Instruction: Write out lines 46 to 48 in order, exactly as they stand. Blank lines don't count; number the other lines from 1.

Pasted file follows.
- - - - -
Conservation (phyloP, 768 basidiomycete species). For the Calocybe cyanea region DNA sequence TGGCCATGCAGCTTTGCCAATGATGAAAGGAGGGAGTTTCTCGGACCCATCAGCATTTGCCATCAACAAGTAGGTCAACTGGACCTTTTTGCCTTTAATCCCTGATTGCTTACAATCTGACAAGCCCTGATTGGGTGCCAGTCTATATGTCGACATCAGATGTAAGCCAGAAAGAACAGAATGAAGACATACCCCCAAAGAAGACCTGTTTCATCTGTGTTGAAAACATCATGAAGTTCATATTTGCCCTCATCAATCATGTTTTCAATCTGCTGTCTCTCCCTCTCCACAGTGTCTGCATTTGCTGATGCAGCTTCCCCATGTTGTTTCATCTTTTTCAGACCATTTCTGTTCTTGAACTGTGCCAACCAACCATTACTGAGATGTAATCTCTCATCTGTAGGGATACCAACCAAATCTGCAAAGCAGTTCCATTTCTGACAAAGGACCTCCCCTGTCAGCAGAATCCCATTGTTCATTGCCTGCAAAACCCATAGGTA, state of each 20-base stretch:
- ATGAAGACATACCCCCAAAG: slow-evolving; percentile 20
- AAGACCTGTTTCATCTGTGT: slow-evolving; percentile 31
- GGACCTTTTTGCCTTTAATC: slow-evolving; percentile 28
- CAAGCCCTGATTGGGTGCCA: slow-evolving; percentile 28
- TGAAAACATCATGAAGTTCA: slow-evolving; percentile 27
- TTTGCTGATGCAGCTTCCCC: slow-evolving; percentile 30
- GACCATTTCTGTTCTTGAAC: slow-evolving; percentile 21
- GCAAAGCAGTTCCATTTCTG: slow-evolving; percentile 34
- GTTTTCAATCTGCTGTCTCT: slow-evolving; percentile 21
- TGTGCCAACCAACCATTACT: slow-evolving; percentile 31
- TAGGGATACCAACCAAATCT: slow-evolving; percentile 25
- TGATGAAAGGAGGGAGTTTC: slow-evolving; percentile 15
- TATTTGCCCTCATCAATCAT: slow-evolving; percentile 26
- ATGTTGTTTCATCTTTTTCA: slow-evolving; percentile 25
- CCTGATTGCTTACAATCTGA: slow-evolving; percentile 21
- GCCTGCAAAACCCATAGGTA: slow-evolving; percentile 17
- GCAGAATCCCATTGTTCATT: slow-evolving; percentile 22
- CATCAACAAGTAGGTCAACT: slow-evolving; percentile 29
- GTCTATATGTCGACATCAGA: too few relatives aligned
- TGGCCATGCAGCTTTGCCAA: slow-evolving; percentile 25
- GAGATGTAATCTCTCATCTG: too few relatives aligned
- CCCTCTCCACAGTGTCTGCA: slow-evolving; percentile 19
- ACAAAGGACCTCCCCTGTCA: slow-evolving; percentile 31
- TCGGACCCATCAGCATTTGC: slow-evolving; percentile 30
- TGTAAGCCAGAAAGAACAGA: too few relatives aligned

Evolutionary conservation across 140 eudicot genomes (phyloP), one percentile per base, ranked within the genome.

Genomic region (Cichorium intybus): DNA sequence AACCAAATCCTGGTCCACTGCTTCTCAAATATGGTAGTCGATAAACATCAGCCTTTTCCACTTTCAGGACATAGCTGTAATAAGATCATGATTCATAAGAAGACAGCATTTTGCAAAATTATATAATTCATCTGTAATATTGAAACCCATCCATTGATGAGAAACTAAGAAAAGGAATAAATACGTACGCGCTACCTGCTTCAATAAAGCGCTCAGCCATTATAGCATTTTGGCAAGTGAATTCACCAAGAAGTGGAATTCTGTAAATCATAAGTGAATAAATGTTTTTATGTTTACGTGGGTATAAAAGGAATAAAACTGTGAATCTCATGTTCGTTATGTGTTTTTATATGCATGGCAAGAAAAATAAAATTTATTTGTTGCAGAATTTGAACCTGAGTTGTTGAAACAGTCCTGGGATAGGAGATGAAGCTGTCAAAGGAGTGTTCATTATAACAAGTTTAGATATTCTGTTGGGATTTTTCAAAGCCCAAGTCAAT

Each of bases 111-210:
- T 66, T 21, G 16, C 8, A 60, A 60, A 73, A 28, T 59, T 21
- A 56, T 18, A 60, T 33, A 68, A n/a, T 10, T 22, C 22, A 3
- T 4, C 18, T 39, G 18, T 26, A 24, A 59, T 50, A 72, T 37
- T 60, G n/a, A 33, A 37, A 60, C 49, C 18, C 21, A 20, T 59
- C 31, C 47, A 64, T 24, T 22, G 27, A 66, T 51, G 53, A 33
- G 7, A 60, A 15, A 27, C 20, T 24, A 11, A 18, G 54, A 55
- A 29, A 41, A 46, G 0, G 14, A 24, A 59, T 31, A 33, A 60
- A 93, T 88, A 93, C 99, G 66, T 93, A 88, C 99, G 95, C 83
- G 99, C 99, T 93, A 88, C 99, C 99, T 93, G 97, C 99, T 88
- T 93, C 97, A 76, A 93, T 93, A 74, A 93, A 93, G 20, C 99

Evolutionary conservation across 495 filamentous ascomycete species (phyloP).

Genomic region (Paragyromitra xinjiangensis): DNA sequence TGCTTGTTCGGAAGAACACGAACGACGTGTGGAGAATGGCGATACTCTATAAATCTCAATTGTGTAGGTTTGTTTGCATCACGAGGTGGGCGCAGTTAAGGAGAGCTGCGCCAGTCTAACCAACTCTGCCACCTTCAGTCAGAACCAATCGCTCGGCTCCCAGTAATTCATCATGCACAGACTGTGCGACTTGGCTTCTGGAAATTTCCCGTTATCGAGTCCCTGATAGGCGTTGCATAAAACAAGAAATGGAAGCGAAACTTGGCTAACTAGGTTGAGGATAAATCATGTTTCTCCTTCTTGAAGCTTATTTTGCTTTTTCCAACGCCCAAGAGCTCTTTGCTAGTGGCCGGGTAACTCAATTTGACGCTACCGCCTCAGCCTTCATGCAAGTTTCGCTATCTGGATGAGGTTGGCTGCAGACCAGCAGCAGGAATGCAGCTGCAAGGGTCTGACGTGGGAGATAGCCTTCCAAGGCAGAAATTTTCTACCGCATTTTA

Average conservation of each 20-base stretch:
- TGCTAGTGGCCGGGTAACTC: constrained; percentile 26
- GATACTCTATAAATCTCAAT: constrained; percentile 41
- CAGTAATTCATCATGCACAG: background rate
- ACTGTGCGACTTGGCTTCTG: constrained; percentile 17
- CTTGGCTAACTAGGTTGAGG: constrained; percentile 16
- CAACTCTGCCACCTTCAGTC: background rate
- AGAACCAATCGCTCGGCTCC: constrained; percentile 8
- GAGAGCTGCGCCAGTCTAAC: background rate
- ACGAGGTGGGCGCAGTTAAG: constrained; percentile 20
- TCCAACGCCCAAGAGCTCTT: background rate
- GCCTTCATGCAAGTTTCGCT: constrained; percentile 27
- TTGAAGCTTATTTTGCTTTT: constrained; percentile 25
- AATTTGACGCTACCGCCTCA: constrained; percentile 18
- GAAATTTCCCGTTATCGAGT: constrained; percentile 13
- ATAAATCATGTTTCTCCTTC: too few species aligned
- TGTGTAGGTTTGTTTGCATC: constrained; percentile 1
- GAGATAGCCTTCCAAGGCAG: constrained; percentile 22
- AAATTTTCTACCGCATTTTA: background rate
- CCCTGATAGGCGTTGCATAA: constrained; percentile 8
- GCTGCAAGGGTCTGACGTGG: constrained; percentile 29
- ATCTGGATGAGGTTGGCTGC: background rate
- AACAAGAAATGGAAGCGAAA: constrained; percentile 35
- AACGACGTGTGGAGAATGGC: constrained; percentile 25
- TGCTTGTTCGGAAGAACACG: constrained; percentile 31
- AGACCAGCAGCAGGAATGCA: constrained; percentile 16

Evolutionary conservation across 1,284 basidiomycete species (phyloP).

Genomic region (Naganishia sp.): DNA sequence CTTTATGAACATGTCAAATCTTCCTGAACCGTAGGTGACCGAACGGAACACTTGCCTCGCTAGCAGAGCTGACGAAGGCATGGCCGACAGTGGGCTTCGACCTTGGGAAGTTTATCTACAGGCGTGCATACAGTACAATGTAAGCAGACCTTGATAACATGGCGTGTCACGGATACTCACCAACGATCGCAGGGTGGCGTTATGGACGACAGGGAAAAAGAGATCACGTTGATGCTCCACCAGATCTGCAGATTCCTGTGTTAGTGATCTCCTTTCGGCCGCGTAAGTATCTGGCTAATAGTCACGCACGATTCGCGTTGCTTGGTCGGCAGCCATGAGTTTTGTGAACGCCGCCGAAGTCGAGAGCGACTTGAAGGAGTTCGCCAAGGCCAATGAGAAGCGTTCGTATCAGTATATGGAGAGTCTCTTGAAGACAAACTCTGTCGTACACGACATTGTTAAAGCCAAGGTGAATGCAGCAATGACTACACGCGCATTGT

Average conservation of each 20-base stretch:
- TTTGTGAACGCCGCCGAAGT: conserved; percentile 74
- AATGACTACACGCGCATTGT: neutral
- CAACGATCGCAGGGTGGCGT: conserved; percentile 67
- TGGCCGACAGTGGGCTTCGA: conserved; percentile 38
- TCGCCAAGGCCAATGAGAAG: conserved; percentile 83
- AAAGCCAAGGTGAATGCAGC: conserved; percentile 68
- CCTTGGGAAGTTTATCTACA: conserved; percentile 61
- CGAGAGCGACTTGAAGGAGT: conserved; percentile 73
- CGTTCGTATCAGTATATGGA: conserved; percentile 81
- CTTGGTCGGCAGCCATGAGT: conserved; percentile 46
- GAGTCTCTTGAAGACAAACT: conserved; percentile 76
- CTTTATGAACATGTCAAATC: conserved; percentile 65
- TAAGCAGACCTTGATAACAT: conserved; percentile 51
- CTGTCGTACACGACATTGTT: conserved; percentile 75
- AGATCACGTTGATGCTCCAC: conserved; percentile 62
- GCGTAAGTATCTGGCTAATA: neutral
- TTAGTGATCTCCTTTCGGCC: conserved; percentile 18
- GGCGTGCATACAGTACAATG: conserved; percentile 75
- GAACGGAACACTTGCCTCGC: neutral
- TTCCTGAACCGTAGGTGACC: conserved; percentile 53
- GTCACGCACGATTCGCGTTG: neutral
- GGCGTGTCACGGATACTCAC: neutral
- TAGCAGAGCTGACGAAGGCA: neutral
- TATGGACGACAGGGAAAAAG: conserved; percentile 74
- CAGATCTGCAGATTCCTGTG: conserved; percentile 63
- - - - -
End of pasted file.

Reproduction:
- ACTGTGCGACTTGGCTTCTG: constrained; percentile 17
- CTTGGCTAACTAGGTTGAGG: constrained; percentile 16
- CAACTCTGCCACCTTCAGTC: background rate